“Mrs May will never be the Prime Minister who forms a parliamentary majority at the expense of her party,” the editorial declared. “She will always, when the chips are down, put short-term Conservative unity first above what the national situation demands.”

“That’s the story of her career as a Tory super-activist and the sad story of her premiership,” it concluded.

The attack was brutal, but those who know the prime minister acknowledge it is not without substance.

To understand May, one must understand her relationship with the Conservative Party — a relationship unlike that of any other Tory MP.

“For most of us, the Conservative Party is a means to an end,” explained the Cabinet minister. “Theresa is different. She has an attitude to the Conservative Party which is more in common with a lot of Labour MPs. For them, it is something closer to love, to family. For us, you have family and nation, the Conservative Party is just a vehicle. If it’s not working, you change it.”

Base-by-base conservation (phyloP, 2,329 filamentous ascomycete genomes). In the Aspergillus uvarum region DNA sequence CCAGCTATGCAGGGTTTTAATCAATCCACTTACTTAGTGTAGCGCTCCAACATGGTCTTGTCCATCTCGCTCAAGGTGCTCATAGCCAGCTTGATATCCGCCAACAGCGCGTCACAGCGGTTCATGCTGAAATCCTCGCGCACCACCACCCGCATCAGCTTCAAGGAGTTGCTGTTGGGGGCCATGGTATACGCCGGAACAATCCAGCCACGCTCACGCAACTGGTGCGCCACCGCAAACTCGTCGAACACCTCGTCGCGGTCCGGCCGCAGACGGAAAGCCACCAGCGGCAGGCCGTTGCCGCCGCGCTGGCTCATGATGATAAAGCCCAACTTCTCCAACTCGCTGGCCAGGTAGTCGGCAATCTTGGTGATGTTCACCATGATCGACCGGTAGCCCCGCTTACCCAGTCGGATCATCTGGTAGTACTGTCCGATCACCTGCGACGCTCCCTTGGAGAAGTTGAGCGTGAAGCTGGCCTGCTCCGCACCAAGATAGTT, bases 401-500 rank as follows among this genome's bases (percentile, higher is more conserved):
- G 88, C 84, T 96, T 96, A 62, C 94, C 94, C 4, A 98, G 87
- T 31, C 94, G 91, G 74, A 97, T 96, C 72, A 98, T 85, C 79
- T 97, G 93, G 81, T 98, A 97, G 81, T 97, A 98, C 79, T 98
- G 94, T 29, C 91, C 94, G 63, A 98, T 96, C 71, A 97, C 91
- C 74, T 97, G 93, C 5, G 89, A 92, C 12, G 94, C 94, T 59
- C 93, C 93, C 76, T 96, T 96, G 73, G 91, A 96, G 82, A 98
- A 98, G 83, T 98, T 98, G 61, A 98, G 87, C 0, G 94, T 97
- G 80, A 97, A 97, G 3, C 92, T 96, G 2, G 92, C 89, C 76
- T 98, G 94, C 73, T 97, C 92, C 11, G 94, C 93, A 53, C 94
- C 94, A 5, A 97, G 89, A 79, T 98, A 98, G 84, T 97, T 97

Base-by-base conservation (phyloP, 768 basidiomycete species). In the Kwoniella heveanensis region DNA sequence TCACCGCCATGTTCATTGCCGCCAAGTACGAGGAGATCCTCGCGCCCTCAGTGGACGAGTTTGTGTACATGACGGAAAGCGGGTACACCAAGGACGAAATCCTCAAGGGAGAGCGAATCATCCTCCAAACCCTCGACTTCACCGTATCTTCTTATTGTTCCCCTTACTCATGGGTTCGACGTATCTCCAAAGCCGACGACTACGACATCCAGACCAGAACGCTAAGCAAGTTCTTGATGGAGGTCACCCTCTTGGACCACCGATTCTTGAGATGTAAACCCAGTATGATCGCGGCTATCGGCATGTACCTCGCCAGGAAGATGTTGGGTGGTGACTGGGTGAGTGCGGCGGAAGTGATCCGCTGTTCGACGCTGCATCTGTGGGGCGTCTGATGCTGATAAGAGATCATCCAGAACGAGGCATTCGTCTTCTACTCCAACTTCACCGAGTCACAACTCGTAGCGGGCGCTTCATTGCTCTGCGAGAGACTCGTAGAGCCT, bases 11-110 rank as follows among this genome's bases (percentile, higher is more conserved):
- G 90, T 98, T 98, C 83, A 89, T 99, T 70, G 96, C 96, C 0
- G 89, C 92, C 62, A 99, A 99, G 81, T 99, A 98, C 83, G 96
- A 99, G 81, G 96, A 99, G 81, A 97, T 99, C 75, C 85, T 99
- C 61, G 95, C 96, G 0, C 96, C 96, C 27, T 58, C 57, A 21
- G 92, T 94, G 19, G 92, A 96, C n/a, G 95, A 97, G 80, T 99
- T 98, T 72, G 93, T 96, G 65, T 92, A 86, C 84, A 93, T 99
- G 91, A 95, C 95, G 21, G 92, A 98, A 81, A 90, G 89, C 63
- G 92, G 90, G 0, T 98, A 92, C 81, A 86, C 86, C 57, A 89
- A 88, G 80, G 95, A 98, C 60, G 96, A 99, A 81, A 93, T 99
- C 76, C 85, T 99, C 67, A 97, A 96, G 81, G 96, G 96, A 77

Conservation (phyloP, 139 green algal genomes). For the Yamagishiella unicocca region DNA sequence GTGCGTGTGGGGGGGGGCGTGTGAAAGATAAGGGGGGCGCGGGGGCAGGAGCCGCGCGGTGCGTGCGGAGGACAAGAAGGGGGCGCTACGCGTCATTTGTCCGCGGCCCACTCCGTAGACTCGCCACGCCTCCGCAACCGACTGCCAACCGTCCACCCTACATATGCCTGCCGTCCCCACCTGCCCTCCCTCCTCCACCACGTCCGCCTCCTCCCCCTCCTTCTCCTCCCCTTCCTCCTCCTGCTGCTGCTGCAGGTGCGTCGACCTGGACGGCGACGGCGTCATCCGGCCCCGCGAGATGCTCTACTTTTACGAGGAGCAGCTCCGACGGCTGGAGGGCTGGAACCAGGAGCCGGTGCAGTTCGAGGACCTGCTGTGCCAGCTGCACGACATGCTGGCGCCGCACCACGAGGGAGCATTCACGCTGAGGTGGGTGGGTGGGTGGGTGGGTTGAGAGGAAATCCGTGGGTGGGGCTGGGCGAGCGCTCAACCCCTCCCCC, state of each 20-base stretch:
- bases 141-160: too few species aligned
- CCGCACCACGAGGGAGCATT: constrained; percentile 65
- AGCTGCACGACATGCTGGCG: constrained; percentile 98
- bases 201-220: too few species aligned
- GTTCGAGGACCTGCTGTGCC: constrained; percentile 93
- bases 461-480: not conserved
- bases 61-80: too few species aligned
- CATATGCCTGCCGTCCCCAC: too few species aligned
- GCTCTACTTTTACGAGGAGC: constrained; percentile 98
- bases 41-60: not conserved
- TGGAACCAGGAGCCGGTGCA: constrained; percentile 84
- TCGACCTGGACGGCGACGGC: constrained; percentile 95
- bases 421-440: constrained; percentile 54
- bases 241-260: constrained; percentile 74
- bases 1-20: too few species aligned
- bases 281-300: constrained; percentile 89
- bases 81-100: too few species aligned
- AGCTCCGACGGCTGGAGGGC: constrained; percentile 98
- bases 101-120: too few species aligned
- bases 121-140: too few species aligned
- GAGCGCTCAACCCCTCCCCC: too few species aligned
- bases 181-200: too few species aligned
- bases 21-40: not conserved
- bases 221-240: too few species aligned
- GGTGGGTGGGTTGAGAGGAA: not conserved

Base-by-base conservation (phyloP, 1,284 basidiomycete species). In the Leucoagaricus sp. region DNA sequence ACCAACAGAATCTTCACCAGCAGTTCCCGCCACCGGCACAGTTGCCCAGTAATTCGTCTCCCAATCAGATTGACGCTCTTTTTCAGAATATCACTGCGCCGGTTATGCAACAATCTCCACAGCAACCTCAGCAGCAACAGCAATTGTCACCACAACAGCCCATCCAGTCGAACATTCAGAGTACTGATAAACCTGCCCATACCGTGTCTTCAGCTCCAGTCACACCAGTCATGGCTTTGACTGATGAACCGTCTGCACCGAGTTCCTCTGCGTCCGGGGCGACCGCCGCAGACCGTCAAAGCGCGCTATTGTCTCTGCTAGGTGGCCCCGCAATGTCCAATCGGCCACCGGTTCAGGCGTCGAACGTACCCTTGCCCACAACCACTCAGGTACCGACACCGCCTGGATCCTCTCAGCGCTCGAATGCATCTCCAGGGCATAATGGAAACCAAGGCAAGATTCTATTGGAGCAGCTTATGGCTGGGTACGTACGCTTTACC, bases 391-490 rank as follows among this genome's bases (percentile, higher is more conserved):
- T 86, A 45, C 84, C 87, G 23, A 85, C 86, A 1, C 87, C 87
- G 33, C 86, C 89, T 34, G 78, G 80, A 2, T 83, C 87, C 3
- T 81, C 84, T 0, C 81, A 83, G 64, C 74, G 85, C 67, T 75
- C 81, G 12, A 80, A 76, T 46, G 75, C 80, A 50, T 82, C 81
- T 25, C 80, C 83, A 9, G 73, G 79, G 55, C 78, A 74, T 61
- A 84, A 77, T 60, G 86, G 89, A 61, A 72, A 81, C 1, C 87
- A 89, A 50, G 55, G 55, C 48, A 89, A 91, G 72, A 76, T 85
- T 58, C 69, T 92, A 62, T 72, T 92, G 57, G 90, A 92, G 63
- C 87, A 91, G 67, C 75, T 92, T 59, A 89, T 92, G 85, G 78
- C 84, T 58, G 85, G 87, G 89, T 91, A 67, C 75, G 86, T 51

Not for May.

The prime minister lost both her parents young, has no brothers or sisters and few — if any — close friends outside the party. She met her husband at a Conservative Party ball at Oxford in 1980, where they were introduced by the former Pakistani Prime Minister Benazir Bhutto. The party her family.

“It goes back to childhood,” explains the Cabinet minister, who has remained publicly loyal to her leadership since she took over in 2016, but believes her flirtation with no-deal is dangerous. “It’s what she does at weekends. She doesn’t really have anything else. It’s one of the reasons she’s popular with the voluntary party.”

The Cabinet minister said this attitude was encapsulated in her parting shot at Osborne when she sacked him. She told him to spend some time getting to know the party.

A second MP who knows May well agrees that the relationship is more intense than with almost any other Conservative MP. “I’m not conscious that she has a big network of friends outside the Conservative Party,” the MP said.

For this reason, May is especially conflicted about the impending crisis. “She feels she owes the Conservative Party a duty as well as the country,” the MP said.

Her husband, Philip, is similarly inclined, according to some in the party.

Andrew Gimson, the associate editor of activist site Conservative Home, has written that Philip May’s “instinct” will always be to preserve Tory unity. It came after reports that May’s chief of staff Gavin Barwell blamed Philip for scuppering attempts to find a consensus deal with Labour.